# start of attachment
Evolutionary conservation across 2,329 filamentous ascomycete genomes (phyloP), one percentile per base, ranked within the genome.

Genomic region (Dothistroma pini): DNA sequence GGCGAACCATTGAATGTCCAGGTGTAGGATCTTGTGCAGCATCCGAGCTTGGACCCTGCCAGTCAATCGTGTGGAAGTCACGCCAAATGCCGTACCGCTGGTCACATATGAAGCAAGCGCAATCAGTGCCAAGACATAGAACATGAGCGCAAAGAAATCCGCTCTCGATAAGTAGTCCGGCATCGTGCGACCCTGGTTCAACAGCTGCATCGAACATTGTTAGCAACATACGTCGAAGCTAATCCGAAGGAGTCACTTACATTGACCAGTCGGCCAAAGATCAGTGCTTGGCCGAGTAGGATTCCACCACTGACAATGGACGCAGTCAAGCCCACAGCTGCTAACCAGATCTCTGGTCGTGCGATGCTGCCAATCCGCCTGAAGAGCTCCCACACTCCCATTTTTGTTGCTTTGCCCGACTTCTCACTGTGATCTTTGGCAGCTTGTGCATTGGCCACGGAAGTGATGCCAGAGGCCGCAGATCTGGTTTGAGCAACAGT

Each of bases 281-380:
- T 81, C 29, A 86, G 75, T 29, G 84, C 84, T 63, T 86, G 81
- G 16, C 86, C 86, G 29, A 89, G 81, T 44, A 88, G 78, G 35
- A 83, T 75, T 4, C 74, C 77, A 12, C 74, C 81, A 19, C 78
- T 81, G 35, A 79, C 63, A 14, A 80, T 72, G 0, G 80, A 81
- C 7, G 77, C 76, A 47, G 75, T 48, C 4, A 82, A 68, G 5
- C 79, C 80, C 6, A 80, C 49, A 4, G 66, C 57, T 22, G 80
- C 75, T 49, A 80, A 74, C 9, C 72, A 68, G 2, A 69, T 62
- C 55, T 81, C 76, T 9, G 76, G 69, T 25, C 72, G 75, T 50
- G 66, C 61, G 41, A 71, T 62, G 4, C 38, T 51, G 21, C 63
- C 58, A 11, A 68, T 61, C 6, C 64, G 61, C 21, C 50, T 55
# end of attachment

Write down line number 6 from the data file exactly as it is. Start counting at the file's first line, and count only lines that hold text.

- A 83, T 75, T 4, C 74, C 77, A 12, C 74, C 81, A 19, C 78